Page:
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trying to calculate fibonacci's number with threads. It always return 1. Any suggestions?

my code:

#include <stdio.h>  
#include <stdlib.h>
#include <string.h>
#include <pthread.h>
/* compile with -lpthread */
void*  fibo (void* param) {
    int    a,b,n;
    pthread_t thread_a, thread_b;
    int ret;

    n = (int) param;
    if (n>1)
    {    pthread_create(&thread_a,NULL,fibo,(void*)(n-1));    
    else    ret=1;
    return (ret);    

int main(int argc,char* argv[]) {
    pthread_t thread_id;
    int n,ret;
    return 0;
share|improve this question
up vote 6 down vote accepted

I'm guessing that you're probably on a 64-bit system.

Your problem is in the pthread_join:

int n,ret;

On 64-bit systems, ints are 32 bits, but void*s are 64 bits. So you're trying to store 64 bits in a 32-bit-wide variable. As as result, you overwrite other locations on the stack and just generally make a huge mess of things. Make sure to retrieve the value into a true void * and things ought to work better. Better yet, use the void* pointer as a true pointer; for example, you could pass a pointer to an int as the thread function argument, and use that as the argument, then write the result to the same location.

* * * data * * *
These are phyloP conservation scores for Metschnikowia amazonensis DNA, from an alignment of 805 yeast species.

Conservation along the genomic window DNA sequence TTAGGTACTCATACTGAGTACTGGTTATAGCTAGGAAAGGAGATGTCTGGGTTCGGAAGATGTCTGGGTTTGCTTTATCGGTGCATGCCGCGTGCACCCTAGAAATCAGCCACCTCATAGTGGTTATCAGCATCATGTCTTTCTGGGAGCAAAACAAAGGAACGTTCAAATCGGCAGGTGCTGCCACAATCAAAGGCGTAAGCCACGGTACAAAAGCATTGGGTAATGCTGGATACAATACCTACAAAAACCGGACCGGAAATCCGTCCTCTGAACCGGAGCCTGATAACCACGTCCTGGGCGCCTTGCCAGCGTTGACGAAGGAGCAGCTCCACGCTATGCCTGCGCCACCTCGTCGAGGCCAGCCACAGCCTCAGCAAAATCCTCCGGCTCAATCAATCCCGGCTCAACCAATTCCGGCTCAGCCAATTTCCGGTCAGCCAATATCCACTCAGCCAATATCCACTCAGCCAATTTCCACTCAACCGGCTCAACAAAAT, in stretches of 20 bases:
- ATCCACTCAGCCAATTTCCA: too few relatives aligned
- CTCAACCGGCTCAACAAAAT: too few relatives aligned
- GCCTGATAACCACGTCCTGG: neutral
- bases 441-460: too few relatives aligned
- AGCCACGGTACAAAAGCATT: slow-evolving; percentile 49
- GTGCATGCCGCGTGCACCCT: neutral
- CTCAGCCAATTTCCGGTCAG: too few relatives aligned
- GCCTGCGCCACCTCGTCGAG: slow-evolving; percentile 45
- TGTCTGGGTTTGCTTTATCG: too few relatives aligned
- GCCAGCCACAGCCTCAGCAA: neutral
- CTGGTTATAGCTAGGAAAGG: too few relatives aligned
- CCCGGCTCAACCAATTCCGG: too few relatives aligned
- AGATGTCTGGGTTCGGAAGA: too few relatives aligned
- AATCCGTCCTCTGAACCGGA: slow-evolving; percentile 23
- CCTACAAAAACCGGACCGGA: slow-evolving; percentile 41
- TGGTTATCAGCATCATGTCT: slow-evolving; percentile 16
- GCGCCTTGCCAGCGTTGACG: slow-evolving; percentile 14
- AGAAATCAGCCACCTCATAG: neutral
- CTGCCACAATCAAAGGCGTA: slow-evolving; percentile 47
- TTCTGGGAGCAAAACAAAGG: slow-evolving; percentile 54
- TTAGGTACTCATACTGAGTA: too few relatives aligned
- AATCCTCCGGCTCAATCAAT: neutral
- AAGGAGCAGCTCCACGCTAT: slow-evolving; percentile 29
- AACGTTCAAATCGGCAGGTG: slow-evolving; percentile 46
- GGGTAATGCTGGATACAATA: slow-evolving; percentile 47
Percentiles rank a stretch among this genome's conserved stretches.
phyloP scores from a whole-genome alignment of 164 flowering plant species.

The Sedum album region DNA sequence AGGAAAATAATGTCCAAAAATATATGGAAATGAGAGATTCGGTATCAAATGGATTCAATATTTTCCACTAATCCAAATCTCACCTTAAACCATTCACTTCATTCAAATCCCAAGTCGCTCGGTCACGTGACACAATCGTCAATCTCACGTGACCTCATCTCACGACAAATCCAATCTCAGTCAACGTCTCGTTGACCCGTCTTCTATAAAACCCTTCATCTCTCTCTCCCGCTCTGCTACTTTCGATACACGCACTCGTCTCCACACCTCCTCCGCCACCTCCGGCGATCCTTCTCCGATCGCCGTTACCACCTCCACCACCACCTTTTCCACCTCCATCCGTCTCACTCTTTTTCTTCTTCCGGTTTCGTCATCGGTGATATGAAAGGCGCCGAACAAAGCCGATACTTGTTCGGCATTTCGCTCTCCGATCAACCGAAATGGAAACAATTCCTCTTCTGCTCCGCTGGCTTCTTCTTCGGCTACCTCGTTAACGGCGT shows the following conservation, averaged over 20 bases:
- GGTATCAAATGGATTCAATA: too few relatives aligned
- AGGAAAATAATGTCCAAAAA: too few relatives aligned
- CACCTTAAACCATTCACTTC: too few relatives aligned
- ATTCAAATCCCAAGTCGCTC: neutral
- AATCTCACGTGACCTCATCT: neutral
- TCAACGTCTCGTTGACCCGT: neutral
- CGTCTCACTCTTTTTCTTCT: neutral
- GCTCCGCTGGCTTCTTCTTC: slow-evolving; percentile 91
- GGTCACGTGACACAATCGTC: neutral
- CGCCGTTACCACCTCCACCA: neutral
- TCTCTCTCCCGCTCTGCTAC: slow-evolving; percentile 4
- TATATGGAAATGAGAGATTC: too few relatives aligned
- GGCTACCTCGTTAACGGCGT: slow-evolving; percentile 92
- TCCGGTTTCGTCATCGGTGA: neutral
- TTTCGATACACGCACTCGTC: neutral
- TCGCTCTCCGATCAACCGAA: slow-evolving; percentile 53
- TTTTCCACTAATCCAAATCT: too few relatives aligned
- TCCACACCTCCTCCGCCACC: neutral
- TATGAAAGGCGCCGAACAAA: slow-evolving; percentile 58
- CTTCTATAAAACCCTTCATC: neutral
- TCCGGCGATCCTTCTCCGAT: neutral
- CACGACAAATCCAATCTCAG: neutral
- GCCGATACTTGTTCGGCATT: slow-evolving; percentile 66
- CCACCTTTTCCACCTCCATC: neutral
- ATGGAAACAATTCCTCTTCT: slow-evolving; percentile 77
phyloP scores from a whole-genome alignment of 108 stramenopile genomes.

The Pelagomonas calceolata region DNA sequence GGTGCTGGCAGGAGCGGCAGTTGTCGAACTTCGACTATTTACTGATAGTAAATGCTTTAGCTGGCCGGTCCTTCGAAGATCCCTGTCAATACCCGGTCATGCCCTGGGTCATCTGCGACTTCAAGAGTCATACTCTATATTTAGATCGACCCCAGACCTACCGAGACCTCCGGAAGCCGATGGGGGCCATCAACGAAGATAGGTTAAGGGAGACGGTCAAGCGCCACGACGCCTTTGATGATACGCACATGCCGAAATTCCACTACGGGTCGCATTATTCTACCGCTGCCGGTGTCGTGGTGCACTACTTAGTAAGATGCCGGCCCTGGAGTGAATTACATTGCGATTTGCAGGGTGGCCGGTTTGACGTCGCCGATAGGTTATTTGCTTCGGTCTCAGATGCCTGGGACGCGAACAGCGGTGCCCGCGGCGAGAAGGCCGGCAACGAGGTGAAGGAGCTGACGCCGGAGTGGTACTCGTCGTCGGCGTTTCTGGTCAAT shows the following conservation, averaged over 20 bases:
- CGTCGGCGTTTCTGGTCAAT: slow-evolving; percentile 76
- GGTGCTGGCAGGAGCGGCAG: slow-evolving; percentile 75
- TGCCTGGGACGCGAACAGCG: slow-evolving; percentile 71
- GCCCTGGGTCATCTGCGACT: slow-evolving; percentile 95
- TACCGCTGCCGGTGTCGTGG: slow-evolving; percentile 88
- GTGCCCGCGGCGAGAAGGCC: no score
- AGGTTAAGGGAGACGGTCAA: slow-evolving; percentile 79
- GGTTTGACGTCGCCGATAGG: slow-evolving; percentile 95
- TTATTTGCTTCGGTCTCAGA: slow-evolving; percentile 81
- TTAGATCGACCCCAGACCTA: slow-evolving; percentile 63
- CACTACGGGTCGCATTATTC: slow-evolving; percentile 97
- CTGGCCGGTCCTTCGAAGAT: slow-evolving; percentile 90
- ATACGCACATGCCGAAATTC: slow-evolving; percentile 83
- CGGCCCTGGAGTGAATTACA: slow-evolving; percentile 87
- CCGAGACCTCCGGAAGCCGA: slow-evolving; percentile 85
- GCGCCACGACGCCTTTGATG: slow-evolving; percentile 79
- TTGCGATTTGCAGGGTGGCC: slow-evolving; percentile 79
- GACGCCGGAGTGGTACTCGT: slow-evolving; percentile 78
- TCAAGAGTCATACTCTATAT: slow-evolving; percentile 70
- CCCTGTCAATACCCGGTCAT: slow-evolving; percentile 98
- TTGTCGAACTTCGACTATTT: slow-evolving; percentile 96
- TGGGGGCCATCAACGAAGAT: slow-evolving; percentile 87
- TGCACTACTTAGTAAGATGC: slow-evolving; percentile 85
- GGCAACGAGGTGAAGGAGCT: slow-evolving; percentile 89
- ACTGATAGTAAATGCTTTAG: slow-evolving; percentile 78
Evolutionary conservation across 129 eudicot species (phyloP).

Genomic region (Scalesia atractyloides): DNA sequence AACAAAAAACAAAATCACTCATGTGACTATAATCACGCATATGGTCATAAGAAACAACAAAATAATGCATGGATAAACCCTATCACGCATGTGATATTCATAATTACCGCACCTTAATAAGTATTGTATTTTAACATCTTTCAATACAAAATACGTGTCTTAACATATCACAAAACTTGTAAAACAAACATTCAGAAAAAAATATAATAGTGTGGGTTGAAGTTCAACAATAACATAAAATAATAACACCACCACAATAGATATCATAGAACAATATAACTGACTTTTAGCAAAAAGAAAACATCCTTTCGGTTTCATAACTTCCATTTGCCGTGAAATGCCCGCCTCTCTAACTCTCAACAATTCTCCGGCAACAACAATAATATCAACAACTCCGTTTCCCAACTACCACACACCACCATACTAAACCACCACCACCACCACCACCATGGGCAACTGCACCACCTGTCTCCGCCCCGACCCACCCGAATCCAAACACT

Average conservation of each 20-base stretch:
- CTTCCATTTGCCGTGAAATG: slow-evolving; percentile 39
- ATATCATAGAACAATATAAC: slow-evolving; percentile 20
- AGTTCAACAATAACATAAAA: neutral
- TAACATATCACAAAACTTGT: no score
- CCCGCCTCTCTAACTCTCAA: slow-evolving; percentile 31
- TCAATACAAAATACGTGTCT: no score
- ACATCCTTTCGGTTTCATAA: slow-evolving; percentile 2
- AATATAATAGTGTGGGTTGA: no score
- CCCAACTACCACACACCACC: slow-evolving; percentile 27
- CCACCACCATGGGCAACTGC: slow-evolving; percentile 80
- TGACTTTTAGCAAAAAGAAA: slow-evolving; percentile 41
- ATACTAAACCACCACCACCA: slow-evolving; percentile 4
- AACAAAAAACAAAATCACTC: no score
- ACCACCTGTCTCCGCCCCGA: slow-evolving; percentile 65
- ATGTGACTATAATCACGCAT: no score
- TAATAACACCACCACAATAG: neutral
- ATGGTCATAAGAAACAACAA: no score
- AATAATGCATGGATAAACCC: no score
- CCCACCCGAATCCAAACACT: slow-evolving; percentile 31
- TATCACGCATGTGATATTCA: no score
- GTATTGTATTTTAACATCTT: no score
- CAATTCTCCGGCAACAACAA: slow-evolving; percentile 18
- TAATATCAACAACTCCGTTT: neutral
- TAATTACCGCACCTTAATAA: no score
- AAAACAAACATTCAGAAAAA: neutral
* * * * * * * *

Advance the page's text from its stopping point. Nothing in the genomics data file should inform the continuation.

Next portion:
Incidentally, GCC warns about this, even without any warning switches:

test.c:30: warning: cast to pointer from integer of different size

Please don't ignore these warnings.

share|improve this answer

Threads do not use the same local variables, since local variables are on the stack, and each thread has its own stack. Threads do share global variables unless they are made explicitly thread-local.

You can create thread-local storage in pthreads using pthread_key_create and related functions.

(as vines points out, this is beside the point as your error is not really thread-related)

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There's an error:

n = (int) param;

whereas param is an void*. so, you convert a pointer to an int, which is likely yilds a negative number, and the control passes to the else branch :)

EDIT: but there still may be a caveat here: error: cast from 'void*' to 'int' loses precision

share|improve this answer
No, converting int to pointer and back is OK. – user405725 May 23 '11 at 14:56
ah, sorry, didn't notice the (void*)(n-1) usage.. – vines May 23 '11 at 14:57
@Vlad Lazarenko generally it works, but it's not guaranteed, see the edit.. – vines May 23 '11 at 15:01

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